Validation of COSMIC ionospheric peak parameters by the measurements of an ionosonde chain in China
- 1Key Laboratory of Earth and Planetary Physics, Institute of Geology and Geophysics, Chinese Academy of Sciences, Beijing, China
- 2Beijing National Observatory of Space Environment, Institute of Geology and Geophysics, Chinese Academy of Sciences, Beijing, China
- 3University of Chinese Academy of Sciences, Beijing, China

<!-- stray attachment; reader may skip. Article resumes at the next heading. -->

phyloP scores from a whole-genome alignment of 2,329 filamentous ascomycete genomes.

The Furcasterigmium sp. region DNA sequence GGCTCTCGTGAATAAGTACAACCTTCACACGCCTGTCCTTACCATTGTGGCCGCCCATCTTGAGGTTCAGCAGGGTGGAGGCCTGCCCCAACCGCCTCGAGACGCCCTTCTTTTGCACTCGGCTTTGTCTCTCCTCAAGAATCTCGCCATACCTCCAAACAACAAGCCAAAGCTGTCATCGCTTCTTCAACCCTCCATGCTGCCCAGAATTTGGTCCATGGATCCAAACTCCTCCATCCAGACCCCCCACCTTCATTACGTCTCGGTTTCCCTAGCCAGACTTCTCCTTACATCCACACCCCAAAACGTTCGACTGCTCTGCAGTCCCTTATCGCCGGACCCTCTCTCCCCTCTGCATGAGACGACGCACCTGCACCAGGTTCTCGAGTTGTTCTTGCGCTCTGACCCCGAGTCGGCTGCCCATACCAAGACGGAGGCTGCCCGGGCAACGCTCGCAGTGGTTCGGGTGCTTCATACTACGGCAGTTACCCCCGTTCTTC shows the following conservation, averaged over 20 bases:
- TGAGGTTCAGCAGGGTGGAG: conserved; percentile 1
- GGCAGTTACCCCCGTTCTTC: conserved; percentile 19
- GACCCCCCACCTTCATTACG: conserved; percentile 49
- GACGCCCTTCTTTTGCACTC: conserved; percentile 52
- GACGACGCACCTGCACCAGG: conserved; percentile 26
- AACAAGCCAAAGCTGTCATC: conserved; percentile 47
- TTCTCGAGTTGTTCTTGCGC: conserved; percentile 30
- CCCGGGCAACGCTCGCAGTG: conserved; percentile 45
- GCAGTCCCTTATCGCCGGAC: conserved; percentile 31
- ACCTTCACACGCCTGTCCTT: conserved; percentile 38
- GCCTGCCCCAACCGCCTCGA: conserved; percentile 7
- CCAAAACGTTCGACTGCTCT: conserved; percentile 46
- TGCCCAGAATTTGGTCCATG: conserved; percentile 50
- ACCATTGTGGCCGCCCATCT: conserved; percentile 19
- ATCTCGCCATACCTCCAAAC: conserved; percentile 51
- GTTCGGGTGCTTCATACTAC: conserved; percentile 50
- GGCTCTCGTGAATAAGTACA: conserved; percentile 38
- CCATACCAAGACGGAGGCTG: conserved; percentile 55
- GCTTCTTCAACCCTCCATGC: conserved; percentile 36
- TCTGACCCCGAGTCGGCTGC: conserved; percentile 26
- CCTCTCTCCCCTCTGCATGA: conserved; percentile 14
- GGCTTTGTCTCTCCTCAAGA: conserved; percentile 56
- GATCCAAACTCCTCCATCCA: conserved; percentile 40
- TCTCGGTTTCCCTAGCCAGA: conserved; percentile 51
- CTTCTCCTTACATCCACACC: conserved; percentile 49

Abstract. Although the electron density profiles (EDPs) from Constellation Observing System for Meteorology, Ionosphere, and Climate (COSMIC) measurement have been validated by ionosonde data at a number of locations during the solar minimum period, the performance of COSMIC measurements at different latitudes has not been well evaluated, particularly during the solar maximum period. In this paper the COSMIC ionospheric peak parameters (peak electron density of the F region – NmF2; peak height of the F region – hmF2) are validated by the ionosonde data from an observation chain in China during the solar maximum period of 2011–2013. The validations show that the COSMIC measurement generally agrees well with the ionosonde observation. The error in NmF2 from COSMIC and ionosonde measurements varies with latitude. At midlatitude stations, the differences between COSMIC NmF2s and those of ionosondes are very slight. However, COSMIC NmF2 overestimates (underestimates) that of the ionosonde at the north (south) of the equatorial ionization anomaly (EIA) crest. The relative errors of hmF2s are much lower than those of NmF2s at all stations, which indicates the EDP retrieval algorithm of the COSMIC measurement has a better performance in determining the ionospheric peak height. The root mean square errors (RMSEs) of NmF2s (hmF2s) are higher (lower) during the daytime than during the nighttime at all stations. Correlation analysis shows that the correlations for both NmF2s and hmF2s are comparably good (correlation coefficients > 0.9) at midlatitude stations, while correlations of NmF2 (correlation coefficients > 0.9) are higher than those of hmF2 (correlation coefficients > 0.8) at low-latitude stations.